We present a model to predict spatial hotspots, defined as the regions in a future time period that have the highest proportion of events of interest. We assume the conditional intensity of the events of interest can be influenced by geospatial and temporal predictors as well as nearby events from other point processes, a common assumption in crime and conflict processes. Likewise, our model explicitly incorporates the characteristics of the spatial environment, temporal trends, and estimates the influence of past events. As a variation on traditional self-exciting (Hawkes) point process models, we directly model the probability that a location will be a member of the hotspot in a future time period. We use a penalized logistic regression model that allows the spatial covariates and each event type to have a different effect (including inhibition) on the probability. The duration of an event's influence is modeled by a mixture of decay functions resulting in a flexible and interpretable dependence structure.
(TCPL 201)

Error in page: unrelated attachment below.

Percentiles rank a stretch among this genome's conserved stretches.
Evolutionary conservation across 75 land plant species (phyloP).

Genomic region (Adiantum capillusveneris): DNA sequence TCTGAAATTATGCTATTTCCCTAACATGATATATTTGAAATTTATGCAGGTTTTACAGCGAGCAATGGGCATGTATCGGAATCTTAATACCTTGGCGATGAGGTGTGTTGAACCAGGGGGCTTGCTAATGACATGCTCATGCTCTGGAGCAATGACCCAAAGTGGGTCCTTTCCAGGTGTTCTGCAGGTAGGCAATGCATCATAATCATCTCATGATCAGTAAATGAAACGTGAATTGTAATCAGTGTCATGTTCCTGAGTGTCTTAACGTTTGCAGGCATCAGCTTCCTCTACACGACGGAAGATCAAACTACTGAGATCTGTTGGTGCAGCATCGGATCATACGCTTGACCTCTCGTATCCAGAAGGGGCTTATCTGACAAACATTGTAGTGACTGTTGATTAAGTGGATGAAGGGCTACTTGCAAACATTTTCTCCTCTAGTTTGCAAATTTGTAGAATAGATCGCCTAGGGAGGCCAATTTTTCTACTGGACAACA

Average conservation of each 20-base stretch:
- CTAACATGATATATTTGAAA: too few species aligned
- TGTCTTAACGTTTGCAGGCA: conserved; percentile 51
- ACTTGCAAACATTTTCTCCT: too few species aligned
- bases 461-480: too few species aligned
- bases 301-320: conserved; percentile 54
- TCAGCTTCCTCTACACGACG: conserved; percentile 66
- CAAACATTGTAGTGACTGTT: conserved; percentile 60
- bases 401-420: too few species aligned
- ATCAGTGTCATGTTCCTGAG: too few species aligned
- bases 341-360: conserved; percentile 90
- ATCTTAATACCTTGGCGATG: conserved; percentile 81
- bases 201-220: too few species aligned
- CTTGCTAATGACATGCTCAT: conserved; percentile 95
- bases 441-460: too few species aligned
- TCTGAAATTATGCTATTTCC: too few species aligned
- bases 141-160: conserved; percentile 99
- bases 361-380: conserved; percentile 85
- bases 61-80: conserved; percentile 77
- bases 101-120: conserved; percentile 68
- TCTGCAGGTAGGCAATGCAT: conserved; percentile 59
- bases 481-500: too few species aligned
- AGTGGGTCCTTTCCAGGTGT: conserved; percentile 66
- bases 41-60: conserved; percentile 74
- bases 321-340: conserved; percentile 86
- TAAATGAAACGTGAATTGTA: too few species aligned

10:30 - 11:00 Coffee Break (TCPL Foyer)
11:00 - 11:30 Yao Xie: Scanning statistics for crime linkage detection
Crimes emerge out of complex interactions of behaviors and situations; thus there are complex linkages between crime incidents. Solving the puzzle of crime linkage is a highly challenging task because we often only have limited information from indirect observations such as records, text descriptions, and associated time and locations. We propose a new modeling and learning framework for detecting linkage between crime events using spatio-temporal-textual data, which are highly prevalent in the form of police reports. We capture the notion of modus operandi (M.O.), by introducing a multivariate marked point process and handling the complex text jointly with the time and location. The model is able to discover the latent space that links the crime series. The model fitting is achieved by a computationally efficient Expectation-Maximization (EM) algorithm. In addition, we explicitly reduce the bias in the text documents in our algorithm. Our numerical results using real data from the Atlanta Police show that our method has competitive performance relative to the state-of-the-art. Our results, including variable selection, are highly interpretable and may bring insights into M.O. extraction. This is a joint work with Shixiang Zhu at Georgia Tech.